So if there aren't a lot of broken residential deals what is this Next Big Thing opportunity for local homebuilders to acquire tracts in urban and suburban infill areas that might be too small and too full of quirks and complexities for national players' interest and competitive jockeying?

Driving that kind of opportunity, of course, is not residential real estate distress as it was during the mid-aughts when homebuilders and developers got caught off-guard with too much land and too much debt.

This time around, it's the commercial real estate space where the opportunistic resets are greatest:

About $1.2 trillion of US commercial real estate debt was “potentially troubled” because of the slump in prices, advisory firm Newmark Group Inc. said in August. Vacancy rates for office buildings in major US cities were at records and landlords were walking away from some properties now worth less than their debt, handing them to their lenders."– Bloomberg [gift link]

Now, a lot of the attention to the commercial and office real estate comeuppance has focused on opportunities and big challenges for urban downtown office building retrofits and adaptive reuse development.

Even The White House got behind efforts to repurpose downtown urban commercial properties, with tax incentives and access to additional resources, but there are plenty of reasons, as Fast Company staffer Nate Berg notes, "Most empty office buildings are not turning into housing."

In the suburban infill peripheries, however, where corporate office parks and warehouses, and low-slung commercial structures – and their sprawling parking areas – are already standing, or planned for vertical development, a whole new opportunistic land acquisition and development position suddenly favors local competitors who can get "hairier" deals through re-zoning, replanning, and marketing as A-plus-plus residential locations.

I would also note the related issue of the rising share of starts allocable to teardown construction," Robert Dietz, chief economist for the National Association of Home Builders, adds. "Teardowns (one-for-one replacement builds) account for 9% of single-family starts in 2022. It will likely be higher in the 2023 data and rising more in the years ahead. This is a small builder market, and one that is not reflected in the sales data (it is reflected in permits and starts)."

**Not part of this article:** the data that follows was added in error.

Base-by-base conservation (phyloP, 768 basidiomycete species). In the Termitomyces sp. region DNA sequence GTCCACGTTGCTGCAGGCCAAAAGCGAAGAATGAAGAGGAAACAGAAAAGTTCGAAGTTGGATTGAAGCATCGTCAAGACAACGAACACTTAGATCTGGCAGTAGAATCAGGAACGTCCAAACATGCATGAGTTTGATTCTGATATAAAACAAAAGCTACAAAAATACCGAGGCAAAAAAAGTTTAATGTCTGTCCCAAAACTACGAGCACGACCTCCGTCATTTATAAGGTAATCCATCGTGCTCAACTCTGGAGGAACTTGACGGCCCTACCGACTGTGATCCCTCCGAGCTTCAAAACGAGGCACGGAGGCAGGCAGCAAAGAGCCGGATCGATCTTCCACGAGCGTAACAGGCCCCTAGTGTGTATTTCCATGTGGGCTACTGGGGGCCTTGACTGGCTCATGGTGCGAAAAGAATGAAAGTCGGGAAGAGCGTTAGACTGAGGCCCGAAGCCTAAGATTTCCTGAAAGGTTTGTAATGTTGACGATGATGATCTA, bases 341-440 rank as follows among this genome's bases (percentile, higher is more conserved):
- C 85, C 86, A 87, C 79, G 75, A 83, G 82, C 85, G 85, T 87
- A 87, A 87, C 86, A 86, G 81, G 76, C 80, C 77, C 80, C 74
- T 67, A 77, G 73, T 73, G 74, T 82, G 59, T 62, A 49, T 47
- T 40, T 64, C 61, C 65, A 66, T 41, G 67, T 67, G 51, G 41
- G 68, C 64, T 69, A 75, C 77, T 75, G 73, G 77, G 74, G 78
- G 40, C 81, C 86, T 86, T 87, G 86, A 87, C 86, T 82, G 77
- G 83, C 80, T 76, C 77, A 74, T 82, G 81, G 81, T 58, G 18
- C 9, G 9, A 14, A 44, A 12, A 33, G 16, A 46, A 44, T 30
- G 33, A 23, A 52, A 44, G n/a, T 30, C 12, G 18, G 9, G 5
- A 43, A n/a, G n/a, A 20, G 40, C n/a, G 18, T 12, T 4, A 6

It may be a lifeline for some of those private players who would otherwise feel boxed out of a future thanks to a combination of higher-for-longer capital costs and fiercer-than-ever big national competitors grinding for market share growth.

ABOUT THE AUTHOR

John McManus

John McManus

President and Founder

John McManus, founder and president of The Builder’s Daily, is an award-winning editorial, programming, and digital content strategist. TBD's purpose is a community capable of constant improvement.

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ABOUT THE AUTHOR

John McManus

John McManus

President and Founder

John McManus, founder and president of The Builder’s Daily, is an award-winning editorial, programming, and digital content strategist. TBD's purpose is a community capable of constant improvement.

MORE IN Land

Strong Private Builders Can Write Their Ticket In M&A Sweeps

A select group of sellers – whose backs may be viewed as against the wall purely financially, given their reliance on personally guaranteed bank lending for AD&C – have tremendous leverage on both options and terms.


Encore In Music City: Dream Finders Lands Crescent Homes

The acquisition gives Dream Finders an immediate operational presence with an established, feisty, fire-in-the-belly-style entrepreneurial counter-puncher – Crescent Homes founder Ted Terry.


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UHG's purchase of Coastal Carolina's Creekside Custom Homes will catapult it into the top three or four positions in a top-25 U.S. market for new home development and construction.